We Condemn the Detention of our own M.S
Monday, January 09, 2012
Frankly, when we set-out to join The Gambia news media industry, we knew that the environment is hostile. Like all other news media outfits in the country, our task will be tough. More daunting will be keeping our promise - factual, authoritative and reliable newspaper.
This was even more visible to us, emerging at a time when memories of most heinous crimes against The Gambia media were still fresh. There was no sign of it slackening. Yet, we came-in.
However, the thick and fast pace at which we are coming under attack from the powers that be and their agencies, is quite worrisome. But we are undaunted.
On Friday, police in Bansang, a major commercial town in provincial-Central River region of The Gambia arrested and briefly detained our own Momodou Salieu Jallow, who we fondly call, in short, as M.S, presenting his first and middle names.
Our reporter’s arrest came in the wake of the report he authored on the traditional chief of Lower Fulladu district, Momodou Lamin Baldeh.
M.S interviewed a woman rice grower, who alleged that chief Baldeh used a hajj ticket earmarked for her, to bribe his extra-marital partner.
In fact, the woman was one of many disgruntled rice growers expressing outburst over alleged irregularities on the part the executive of the Rice Farmers Cooperative Society of CRR, which chief Baldeh, is said to be a prominent member.
The woman’s allegations are that, last year, she was to benefit from President Yahya Jammeh sponsored annual hajj package to go for annual pilgrimage to Mecca, but chief Baldeh instead issued it to his lover.
However, at the time the woman was making the allegations, the chief was not present to tell his side of the story.
As a credible newspaper, we are obliged by the uncompromising ethical principles guiding this noble profession of ours, not to publish this one-sided version of the story.
Our reporter understands this, and he did not hesitate to act responsibly and professionally. He contacted chief Baldeh without seeking an editorial advice. This was possible via the chief’s cell phone.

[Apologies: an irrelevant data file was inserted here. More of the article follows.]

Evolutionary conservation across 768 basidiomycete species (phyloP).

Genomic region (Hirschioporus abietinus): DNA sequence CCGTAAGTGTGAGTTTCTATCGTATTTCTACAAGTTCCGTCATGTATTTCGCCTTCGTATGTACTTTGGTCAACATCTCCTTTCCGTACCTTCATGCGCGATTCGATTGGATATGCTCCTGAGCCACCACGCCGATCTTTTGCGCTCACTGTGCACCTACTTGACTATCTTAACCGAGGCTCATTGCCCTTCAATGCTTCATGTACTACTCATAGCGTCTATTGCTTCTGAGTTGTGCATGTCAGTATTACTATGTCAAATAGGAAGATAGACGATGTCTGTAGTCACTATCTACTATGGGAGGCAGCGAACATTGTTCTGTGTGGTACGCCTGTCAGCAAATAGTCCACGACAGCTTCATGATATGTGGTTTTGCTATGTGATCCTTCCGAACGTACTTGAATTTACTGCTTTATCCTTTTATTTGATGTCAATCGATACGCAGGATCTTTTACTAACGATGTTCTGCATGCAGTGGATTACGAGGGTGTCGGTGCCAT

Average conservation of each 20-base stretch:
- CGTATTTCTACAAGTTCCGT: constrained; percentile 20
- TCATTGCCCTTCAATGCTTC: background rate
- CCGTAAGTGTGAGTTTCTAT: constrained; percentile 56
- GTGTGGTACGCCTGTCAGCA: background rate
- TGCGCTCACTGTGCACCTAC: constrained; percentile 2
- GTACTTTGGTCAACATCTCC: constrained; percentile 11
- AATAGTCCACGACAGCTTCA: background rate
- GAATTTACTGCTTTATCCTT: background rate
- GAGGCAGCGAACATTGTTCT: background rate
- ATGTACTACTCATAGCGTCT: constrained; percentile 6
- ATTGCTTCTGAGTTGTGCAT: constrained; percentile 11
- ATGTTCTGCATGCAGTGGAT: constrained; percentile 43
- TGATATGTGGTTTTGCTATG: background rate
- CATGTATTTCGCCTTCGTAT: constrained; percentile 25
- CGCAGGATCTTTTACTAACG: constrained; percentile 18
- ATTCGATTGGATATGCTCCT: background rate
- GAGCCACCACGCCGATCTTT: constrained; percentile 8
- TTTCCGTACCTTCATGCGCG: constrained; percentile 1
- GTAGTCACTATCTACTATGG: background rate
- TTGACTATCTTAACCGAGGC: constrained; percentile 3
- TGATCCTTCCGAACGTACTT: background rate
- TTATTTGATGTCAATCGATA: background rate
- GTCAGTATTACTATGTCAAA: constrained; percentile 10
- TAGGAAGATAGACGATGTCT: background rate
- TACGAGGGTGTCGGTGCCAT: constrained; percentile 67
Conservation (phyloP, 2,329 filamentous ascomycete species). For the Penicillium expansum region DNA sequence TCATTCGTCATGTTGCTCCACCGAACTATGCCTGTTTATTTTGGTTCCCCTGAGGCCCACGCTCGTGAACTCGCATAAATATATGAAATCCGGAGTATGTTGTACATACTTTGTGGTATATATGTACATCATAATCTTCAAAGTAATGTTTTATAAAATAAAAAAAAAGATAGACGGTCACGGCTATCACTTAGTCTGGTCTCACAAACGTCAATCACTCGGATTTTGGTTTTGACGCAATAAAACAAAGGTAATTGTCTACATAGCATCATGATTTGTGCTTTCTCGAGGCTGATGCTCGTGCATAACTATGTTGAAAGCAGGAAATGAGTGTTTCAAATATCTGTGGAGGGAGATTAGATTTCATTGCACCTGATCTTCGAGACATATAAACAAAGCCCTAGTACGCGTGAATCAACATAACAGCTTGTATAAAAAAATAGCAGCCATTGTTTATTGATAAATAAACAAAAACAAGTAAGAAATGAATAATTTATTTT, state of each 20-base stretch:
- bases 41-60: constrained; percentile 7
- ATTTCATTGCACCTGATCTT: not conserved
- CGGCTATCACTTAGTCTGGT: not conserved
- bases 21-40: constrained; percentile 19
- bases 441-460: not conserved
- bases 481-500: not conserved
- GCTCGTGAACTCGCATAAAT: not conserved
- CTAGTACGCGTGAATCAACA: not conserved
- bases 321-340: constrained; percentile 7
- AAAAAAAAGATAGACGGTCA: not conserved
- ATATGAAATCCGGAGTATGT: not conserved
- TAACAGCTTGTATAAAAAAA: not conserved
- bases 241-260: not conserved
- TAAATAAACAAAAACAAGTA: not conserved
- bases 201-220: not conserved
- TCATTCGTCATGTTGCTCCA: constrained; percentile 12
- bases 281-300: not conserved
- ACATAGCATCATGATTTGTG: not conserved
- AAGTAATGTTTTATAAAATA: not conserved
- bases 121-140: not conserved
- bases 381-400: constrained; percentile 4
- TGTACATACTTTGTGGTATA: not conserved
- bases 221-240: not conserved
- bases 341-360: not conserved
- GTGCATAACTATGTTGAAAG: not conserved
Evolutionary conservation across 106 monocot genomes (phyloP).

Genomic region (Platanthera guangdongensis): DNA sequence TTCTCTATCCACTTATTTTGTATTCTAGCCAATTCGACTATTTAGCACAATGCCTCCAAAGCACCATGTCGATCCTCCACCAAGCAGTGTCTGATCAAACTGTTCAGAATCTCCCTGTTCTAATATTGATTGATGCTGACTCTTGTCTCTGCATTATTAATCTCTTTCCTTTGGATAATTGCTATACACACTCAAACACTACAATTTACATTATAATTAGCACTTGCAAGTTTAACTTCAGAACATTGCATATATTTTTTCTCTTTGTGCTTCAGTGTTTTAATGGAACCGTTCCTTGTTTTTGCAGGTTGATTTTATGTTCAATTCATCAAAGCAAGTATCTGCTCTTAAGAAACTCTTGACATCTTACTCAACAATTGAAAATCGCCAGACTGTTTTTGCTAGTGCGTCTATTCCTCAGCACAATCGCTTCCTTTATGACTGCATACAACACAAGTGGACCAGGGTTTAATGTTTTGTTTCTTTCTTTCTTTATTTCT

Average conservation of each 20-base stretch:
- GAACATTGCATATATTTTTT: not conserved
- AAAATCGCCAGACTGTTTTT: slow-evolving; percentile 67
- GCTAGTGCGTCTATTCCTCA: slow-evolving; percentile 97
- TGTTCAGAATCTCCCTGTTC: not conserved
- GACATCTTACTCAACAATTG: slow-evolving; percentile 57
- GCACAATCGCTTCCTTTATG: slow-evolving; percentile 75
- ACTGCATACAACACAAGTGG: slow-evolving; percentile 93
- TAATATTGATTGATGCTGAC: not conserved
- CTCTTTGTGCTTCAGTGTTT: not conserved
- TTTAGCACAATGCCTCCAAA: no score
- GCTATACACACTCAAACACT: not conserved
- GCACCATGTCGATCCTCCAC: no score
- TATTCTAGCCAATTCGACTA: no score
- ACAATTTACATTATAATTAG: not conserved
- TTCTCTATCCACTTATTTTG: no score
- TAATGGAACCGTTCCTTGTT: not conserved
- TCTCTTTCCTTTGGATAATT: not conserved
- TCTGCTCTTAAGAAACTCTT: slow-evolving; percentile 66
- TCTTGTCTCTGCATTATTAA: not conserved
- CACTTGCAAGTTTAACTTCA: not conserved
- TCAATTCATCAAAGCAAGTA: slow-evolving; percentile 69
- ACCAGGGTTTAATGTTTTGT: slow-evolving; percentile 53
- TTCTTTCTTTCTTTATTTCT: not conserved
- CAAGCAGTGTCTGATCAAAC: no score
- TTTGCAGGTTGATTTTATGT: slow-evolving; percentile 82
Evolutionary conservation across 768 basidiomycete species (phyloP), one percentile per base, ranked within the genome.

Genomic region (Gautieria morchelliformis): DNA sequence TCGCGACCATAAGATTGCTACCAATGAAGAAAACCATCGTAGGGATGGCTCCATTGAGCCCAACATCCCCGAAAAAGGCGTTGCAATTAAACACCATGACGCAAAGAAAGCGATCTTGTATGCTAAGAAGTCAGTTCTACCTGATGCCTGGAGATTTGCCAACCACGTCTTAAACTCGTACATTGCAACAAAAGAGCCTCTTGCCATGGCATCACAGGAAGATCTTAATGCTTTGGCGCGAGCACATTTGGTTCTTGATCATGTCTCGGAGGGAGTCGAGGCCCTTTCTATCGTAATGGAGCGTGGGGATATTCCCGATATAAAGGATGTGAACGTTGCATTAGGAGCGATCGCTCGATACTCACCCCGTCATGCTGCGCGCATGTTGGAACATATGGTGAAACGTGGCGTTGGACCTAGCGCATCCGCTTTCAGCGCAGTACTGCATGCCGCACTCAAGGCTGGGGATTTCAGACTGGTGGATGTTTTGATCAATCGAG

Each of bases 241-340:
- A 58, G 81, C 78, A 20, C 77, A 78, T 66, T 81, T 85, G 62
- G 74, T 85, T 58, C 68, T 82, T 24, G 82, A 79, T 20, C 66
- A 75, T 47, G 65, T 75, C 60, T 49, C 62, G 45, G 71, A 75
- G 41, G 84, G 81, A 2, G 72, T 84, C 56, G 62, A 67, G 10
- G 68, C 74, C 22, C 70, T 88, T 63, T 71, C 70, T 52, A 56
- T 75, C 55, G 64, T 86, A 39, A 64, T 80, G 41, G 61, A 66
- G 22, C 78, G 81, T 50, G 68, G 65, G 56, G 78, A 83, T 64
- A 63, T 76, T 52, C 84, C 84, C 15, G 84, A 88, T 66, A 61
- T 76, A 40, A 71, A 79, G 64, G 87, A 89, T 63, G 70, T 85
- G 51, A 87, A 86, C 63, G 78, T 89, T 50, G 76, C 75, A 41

And the chief, as required of him, told his side of the story, which was equally featured in the story.
Infact, Chief Baldeh did not only deny the allegations, but went further to explain how he received instructions to award the package and did it accordingly.
This way, we were fair to all the parties in the story, insured the credibility of the paper and minimised, if not fend off any grounds for litigation against the paper or the reporter.
Of course, The Gambia being a country, which is hostile to the media and media practitioners, no news media outfit dares fall short of this practice.
Yet, alongside chief Baldeh’s accuser, our own MS was arrested on Friday Jan. 6 - the story was published on Wednesday Jan. 4.
Both were briefly detained at Brikama-Ba police station and later taken to Bansang police station where they were granted bail after spending about 5 hours behind bars.
The latest development in the saga is that our reporter has been asked by the police to retract the story and apologise for it. He was to indicate that his report is false.
But we say a BIG NO!. NO!NO!NO! Let it be known that this paper is rooted in certain principles that cannot be compromised. We are here to tell it as it is. It’s an obligation we owe to the public. We will not shy away from this obligation.
This does not say that we are above mistakes and errors. But the beauty is, we strife to avoid them. We apologise when we make errors or mistakes. But we do not apologise for doing the right thing.
This paper is still young – less than three years in the market. But MS’ case is the fourth of its kind. And we condemn in the strongest terms this unabated attack on our reporters and by extension, Gambian journalists. A stop must be put to it because we will not take it.